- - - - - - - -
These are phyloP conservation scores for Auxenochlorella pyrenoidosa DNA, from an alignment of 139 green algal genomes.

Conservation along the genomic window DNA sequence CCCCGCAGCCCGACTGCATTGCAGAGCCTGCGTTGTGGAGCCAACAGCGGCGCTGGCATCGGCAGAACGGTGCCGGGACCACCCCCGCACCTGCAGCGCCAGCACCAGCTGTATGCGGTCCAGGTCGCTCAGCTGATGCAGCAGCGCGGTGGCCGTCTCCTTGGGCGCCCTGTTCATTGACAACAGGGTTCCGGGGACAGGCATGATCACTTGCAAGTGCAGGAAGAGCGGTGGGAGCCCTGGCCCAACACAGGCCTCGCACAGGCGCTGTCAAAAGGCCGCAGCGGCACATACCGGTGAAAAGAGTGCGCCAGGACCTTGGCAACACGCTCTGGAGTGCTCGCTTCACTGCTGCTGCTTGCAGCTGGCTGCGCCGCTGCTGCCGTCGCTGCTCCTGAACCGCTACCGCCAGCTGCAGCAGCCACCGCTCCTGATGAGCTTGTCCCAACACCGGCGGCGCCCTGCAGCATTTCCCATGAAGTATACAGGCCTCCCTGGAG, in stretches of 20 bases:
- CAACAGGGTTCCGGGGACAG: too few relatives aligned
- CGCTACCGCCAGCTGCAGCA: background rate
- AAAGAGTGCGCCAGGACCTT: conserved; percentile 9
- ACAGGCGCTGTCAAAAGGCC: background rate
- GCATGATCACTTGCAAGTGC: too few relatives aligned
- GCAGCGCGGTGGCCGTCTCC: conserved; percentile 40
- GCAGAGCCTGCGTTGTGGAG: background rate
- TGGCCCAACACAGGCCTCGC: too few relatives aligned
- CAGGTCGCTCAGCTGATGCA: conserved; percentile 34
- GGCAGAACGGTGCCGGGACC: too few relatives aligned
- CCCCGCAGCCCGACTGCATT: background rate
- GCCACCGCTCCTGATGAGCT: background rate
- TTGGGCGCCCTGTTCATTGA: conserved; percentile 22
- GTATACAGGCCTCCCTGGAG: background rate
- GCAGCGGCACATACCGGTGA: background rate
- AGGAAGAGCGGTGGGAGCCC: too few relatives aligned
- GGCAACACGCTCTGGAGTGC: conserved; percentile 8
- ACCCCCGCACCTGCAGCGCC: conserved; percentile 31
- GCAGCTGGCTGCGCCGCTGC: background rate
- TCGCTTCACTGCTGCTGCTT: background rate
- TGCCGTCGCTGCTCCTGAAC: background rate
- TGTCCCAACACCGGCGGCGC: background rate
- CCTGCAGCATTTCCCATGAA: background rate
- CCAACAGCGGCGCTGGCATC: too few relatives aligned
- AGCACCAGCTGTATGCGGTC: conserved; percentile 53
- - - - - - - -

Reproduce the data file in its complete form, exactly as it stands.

These are phyloP conservation scores for Auxenochlorella pyrenoidosa DNA, from an alignment of 139 green algal genomes.

Conservation along the genomic window DNA sequence CCCCGCAGCCCGACTGCATTGCAGAGCCTGCGTTGTGGAGCCAACAGCGGCGCTGGCATCGGCAGAACGGTGCCGGGACCACCCCCGCACCTGCAGCGCCAGCACCAGCTGTATGCGGTCCAGGTCGCTCAGCTGATGCAGCAGCGCGGTGGCCGTCTCCTTGGGCGCCCTGTTCATTGACAACAGGGTTCCGGGGACAGGCATGATCACTTGCAAGTGCAGGAAGAGCGGTGGGAGCCCTGGCCCAACACAGGCCTCGCACAGGCGCTGTCAAAAGGCCGCAGCGGCACATACCGGTGAAAAGAGTGCGCCAGGACCTTGGCAACACGCTCTGGAGTGCTCGCTTCACTGCTGCTGCTTGCAGCTGGCTGCGCCGCTGCTGCCGTCGCTGCTCCTGAACCGCTACCGCCAGCTGCAGCAGCCACCGCTCCTGATGAGCTTGTCCCAACACCGGCGGCGCCCTGCAGCATTTCCCATGAAGTATACAGGCCTCCCTGGAG, in stretches of 20 bases:
- CAACAGGGTTCCGGGGACAG: too few relatives aligned
- CGCTACCGCCAGCTGCAGCA: background rate
- AAAGAGTGCGCCAGGACCTT: conserved; percentile 9
- ACAGGCGCTGTCAAAAGGCC: background rate
- GCATGATCACTTGCAAGTGC: too few relatives aligned
- GCAGCGCGGTGGCCGTCTCC: conserved; percentile 40
- GCAGAGCCTGCGTTGTGGAG: background rate
- TGGCCCAACACAGGCCTCGC: too few relatives aligned
- CAGGTCGCTCAGCTGATGCA: conserved; percentile 34
- GGCAGAACGGTGCCGGGACC: too few relatives aligned
- CCCCGCAGCCCGACTGCATT: background rate
- GCCACCGCTCCTGATGAGCT: background rate
- TTGGGCGCCCTGTTCATTGA: conserved; percentile 22
- GTATACAGGCCTCCCTGGAG: background rate
- GCAGCGGCACATACCGGTGA: background rate
- AGGAAGAGCGGTGGGAGCCC: too few relatives aligned
- GGCAACACGCTCTGGAGTGC: conserved; percentile 8
- ACCCCCGCACCTGCAGCGCC: conserved; percentile 31
- GCAGCTGGCTGCGCCGCTGC: background rate
- TCGCTTCACTGCTGCTGCTT: background rate
- TGCCGTCGCTGCTCCTGAAC: background rate
- TGTCCCAACACCGGCGGCGC: background rate
- CCTGCAGCATTTCCCATGAA: background rate
- CCAACAGCGGCGCTGGCATC: too few relatives aligned
- AGCACCAGCTGTATGCGGTC: conserved; percentile 53